Yeah. And that was actually going to be my first question is Ricky, how big are you trying to make your business? Because if you just want one unit, then you don’t have to introduce all the layers of complexity that I’m going to go through right now. But our goal is to keep expanding. Over the next couple of months, you’re probably going to hit 30 units here, and hopefully, even more than that before the year is over. But there are three buckets that we have. Really four buckets that we have to our business right now. So we have our acquisitions, we have operations, we have finance and then a fourth-ish arm as marketing. So on the acquisition side, you need someone to actually find the deals for you. And you can rely on agents. You can rely on wholesalers, but someone still needs to be managing those relationships.
And if you want to scale, if you want to acquire properties at scale, that someone needs to be focused on that almost full-time. So we have someone that focuses on acquisitions for us. Then there are the operations, which is probably the biggest bucket. We have, these are more so vendors, but like you said, Ashley, our cleaners and our handymen. They don’t necessarily work. They’re not employees per se, but they’re vendors that we hire. But actual team members that we have, we have a team of VAs that manage all of the frontline guest communication. They pretty much work almost 24/7. I think there’s a gap between midnight and 5:00 AM where no one’s working. But we have three VAs that work almost every day to answer a lot of those smaller questions that come from guests that we don’t really need to handle on our own. We have an Operations manager that oversees the VAs and deals with the bigger ongoing issues with the property to need to be addressed.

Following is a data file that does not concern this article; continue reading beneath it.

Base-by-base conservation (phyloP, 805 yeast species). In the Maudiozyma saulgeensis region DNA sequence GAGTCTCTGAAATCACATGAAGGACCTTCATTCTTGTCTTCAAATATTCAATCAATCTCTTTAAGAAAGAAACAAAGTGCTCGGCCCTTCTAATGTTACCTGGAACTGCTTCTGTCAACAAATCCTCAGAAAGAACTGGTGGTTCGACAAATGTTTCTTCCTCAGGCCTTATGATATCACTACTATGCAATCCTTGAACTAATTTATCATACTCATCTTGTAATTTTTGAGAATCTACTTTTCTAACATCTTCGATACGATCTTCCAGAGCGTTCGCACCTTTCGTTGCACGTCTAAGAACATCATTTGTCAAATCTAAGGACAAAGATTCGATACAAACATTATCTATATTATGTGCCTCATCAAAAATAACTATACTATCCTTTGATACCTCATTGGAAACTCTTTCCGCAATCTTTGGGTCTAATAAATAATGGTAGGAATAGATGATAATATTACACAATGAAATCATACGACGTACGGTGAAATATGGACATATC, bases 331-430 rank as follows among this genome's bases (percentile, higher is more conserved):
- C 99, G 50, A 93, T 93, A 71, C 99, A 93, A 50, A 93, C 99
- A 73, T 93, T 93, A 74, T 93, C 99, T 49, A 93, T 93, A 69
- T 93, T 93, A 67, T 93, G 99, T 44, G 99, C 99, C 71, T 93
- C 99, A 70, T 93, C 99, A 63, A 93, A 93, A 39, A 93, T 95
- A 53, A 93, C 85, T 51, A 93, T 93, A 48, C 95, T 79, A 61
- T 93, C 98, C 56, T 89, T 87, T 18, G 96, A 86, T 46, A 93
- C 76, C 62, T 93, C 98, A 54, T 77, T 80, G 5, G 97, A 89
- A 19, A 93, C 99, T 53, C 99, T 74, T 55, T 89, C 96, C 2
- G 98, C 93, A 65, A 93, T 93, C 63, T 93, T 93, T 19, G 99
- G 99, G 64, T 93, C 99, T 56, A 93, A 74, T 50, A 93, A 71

So if we need to, for example, a door broke at our property yesterday, our operations manager was the one to coordinate and get that corrected. We had a window that broke at another property last week. She was one doing that. Handling all the permitting and making sure that the properties are set up and ready for the guests and ordering everything. So there’s a lot that goes into keeping the properties ready, even outside of just communicating with the guests. Operations manager also works in launching the properties for us. So setting up your Airbnbs is a big task. So again, if you’re looking to scale, we’re always setting up properties. There isn’t a day that goes by where there isn’t some property that’s in set up phase. We’ve got three properties right now that we’re actively setting up. So you really want to have someone that knows how to do that quickly and efficiently. So those are the big buckets for the Operation side.
And then on the Finance side, we have a bookkeeper. I’m managing all the larger scale finance things. We’re also looking to hire that out, hopefully here as soon as well, but that’s things like setting up your chart of accounts, making sure that all the categories or all your transactions are being flagged correctly, making sure your vendors are getting paid on time. Managing the cash flow to make sure you guys start running out of money when you need it. So just really making sure that the business is in a healthy financial position.